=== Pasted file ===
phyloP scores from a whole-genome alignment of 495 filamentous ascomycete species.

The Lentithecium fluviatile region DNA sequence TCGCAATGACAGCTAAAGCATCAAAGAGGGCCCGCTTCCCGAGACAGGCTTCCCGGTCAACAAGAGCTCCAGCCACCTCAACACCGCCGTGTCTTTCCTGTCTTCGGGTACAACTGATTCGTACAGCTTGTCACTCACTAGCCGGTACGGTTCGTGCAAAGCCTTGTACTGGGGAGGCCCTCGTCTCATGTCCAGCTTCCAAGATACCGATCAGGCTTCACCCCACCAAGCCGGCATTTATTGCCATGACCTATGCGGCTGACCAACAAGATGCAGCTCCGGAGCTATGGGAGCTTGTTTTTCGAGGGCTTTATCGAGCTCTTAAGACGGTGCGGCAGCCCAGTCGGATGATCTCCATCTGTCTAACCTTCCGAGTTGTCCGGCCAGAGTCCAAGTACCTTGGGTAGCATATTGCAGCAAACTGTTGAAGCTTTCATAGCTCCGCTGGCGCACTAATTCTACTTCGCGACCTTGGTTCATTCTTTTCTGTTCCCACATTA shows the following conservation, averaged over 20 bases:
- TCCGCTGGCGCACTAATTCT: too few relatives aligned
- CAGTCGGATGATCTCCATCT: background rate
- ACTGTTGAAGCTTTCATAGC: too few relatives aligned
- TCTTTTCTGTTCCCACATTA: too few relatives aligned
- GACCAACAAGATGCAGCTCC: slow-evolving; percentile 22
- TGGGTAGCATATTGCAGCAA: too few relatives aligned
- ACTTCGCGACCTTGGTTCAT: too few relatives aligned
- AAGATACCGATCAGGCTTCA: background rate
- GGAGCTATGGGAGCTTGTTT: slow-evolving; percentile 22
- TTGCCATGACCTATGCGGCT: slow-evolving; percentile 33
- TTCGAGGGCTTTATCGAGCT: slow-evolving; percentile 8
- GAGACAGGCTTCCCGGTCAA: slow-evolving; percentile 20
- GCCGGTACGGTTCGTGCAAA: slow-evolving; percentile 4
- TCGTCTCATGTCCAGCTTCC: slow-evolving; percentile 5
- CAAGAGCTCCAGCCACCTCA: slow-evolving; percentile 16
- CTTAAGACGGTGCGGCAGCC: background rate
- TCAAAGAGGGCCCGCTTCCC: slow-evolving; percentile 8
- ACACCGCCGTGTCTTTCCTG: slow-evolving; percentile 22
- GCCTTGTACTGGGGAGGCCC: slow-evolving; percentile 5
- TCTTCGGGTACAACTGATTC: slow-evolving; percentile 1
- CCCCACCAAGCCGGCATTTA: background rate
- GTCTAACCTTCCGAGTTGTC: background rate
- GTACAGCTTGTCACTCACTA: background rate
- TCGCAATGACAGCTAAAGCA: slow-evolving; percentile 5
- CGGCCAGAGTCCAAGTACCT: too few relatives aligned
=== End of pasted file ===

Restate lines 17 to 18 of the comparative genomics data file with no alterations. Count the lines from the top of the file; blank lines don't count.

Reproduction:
- CAAGAGCTCCAGCCACCTCA: slow-evolving; percentile 16
- CTTAAGACGGTGCGGCAGCC: background rate